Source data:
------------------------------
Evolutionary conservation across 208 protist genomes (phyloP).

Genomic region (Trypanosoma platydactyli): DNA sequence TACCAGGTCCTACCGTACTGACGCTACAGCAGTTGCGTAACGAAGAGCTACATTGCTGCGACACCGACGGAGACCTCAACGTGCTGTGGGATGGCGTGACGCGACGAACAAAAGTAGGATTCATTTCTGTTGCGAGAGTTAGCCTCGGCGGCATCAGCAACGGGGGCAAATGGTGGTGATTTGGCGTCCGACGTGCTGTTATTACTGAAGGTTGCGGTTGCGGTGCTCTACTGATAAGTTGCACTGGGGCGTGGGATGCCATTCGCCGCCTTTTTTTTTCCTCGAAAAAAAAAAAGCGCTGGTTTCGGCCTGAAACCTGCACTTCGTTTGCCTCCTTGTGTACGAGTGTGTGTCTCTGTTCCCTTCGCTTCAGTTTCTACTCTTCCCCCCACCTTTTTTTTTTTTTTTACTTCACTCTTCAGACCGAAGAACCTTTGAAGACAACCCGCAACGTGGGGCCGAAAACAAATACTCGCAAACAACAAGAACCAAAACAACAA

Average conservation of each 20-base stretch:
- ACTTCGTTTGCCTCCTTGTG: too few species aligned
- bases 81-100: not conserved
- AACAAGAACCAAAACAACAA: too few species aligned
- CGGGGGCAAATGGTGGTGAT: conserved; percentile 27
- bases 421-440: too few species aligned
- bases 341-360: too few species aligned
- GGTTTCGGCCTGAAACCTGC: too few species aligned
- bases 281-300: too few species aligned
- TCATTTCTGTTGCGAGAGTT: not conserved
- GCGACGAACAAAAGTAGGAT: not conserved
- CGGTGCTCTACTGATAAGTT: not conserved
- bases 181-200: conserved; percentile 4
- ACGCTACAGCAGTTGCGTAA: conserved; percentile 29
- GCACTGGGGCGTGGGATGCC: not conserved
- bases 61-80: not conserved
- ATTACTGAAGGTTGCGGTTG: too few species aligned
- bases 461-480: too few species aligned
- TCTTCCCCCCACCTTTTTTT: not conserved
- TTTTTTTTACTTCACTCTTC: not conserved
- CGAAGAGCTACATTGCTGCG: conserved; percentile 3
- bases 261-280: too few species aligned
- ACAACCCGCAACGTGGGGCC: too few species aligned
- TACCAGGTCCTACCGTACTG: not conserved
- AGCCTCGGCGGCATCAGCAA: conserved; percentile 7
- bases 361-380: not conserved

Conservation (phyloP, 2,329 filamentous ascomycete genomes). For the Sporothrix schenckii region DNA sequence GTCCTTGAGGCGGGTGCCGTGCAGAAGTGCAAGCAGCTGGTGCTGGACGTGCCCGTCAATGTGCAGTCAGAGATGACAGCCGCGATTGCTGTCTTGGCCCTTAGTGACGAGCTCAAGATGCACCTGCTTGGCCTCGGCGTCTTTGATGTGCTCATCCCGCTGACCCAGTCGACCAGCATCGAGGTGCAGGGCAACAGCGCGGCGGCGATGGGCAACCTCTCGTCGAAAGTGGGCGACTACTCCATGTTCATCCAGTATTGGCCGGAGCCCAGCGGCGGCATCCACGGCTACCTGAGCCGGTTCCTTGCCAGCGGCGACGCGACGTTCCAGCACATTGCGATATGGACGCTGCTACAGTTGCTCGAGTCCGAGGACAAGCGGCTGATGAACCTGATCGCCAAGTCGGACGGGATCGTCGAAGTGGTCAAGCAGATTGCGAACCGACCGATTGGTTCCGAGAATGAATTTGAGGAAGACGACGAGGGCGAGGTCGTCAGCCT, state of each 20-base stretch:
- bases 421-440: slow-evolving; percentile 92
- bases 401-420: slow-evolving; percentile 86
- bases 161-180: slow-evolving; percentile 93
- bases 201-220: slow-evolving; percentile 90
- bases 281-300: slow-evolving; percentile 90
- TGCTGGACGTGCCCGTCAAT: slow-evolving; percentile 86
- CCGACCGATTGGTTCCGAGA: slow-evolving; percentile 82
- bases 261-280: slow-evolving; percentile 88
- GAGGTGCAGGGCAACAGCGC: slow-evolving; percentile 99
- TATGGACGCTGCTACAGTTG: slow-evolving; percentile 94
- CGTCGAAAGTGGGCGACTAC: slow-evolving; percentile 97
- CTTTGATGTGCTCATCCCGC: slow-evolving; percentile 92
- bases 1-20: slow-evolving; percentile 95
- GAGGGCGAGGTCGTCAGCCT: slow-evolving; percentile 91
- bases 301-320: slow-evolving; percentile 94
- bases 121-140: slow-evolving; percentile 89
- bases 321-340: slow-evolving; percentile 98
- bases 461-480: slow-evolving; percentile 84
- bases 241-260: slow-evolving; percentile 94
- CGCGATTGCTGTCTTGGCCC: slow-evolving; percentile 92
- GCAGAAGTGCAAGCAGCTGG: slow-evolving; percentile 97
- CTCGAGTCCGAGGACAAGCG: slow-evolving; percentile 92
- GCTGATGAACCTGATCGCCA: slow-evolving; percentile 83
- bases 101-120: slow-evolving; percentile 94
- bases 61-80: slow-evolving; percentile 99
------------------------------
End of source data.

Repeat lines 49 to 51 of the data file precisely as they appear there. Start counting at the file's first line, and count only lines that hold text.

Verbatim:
- CGCGATTGCTGTCTTGGCCC: slow-evolving; percentile 92
- GCAGAAGTGCAAGCAGCTGG: slow-evolving; percentile 97
- CTCGAGTCCGAGGACAAGCG: slow-evolving; percentile 92